Lonnie Holley’s Glorious Improvisations
By: Amanda Petrusich
The centerpiece of the artist and musician Lonnie Holley’s new album, “Mith,” is a brutal and dissonant song called “I Woke Up in a Fucked-Up America.” The title could refer to the nation right now, or to Holley’s childhood in the pre-civil-rights-era South. He was born in Birmingham, Alabama, in 1950, the seventh of twenty-seven children, and brought up by an itinerant burlesque dancer who may have stolen him from his biological mother. At the age of four, he says, he was traded for a bottle of whiskey. Later, after he fled the home of an abusive foster parent, he was hit by a car and declared brain-dead. At eleven, he was sent to the Alabama Industrial School for Negro Children, an infamous juvenile facility in Montgomery County, where he picked cotton and collected trash from the side of the highway. After he got out, he took a job as a short-order cook at Disney World. Eventually, he found work as a gravedigger.
Holley is surely aware that there is significant power in mythmaking. Art that feels like the product of an unlikely journey is frequently presumed to be more authentic; if that journey is marked by disenfranchisement and injustice, the work becomes doubly profound. The culture fetishizes and rewards an unorthodox path—or, at least, the appearance of an unorthodox path—so there is value, sometimes, in embellishing the details. The title of Holley’s new album (and its purposeful misspelling) seems like a nod to the practice and the tradition of folklore.
For the record: the burlesque dancer who raised Holley was supposed to watch him for only a few days. When she and Holley visited a so-called whiskey house on the edge of the Alabama state fairgrounds, the proprietor noticed that Holley appeared underfed, and offered to take care of him. He didn’t flee, but got lost while searching for his birth mother. Holley’s paternal grandmother eventually took him in. She was a devout Baptist, and hoped that Holley might become a preacher, but he found that the church alone couldn’t contain his generative spirit.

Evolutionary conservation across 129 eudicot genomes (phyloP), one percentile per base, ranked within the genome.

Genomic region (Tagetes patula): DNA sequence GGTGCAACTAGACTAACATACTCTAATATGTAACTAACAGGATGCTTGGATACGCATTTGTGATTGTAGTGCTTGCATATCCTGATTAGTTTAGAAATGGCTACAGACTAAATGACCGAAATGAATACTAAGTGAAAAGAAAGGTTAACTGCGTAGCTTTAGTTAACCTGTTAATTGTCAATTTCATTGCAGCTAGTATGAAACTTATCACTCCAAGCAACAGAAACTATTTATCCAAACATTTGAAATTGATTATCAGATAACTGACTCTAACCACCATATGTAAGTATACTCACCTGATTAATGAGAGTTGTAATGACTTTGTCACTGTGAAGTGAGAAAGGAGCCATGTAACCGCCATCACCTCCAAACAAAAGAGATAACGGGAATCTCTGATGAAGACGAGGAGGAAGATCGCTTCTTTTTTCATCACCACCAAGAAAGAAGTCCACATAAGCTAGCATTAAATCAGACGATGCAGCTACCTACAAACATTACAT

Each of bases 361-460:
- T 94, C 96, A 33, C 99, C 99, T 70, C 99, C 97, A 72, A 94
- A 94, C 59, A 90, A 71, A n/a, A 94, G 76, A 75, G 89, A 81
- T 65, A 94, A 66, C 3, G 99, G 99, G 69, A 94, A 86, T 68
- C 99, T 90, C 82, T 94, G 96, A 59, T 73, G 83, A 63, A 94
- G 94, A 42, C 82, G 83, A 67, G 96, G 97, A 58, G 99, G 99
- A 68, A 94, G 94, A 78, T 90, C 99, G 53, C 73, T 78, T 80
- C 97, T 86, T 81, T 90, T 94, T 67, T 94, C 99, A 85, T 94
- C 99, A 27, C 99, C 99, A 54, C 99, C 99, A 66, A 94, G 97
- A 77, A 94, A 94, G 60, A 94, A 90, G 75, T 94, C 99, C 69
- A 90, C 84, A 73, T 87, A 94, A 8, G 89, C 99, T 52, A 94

Holley figured out that he was a talented sculptor while fashioning ad-hoc tombstones for his sister’s two young children, who had died in a house fire. His career as a visual artist began in earnest in 1981, when he delivered a few examples of his sandstone carvings to the director of the Birmingham Museum of Art, who agreed to display them. In the mid-eighties, Holley met Bill Arnett, a collector known for sponsoring and promoting self-taught black artists from the South. Arnett helped Holley place his work in more museums and private collections. (Arnett has also raised the profile of the sculptor Thornton Dial, and of the quilters of Gee’s Bend, Alabama.) Holley’s sculptures have since been displayed in the White House Rose Garden and the Smithsonian Institution, and at the United Nations. He assembles the pieces, which are heavy with personal and political meaning, from scavenged widgets and rusty bits of trash that he often lashes together with barbed wire.
Holley didn’t begin releasing music until 2012, when he was sixty-two. His voice is sometimes gruff and sometimes honeyed—a mixture of Tom Waits and Marvin Gaye. He started out creating songs on a Casio keyboard that he purchased at a Goodwill store, and first recorded his work on a karaoke machine from a flea market. With some assistance from Arnett’s son, Matt, who now manages Holley’s music career, Holley signed to Dust-to-Digital, an Atlanta-based record label that specializes in the artful excavation and repackaging of lost or underappreciated music. “Mith,” which was released by Jagjaguwar last month, is Holley’s third record.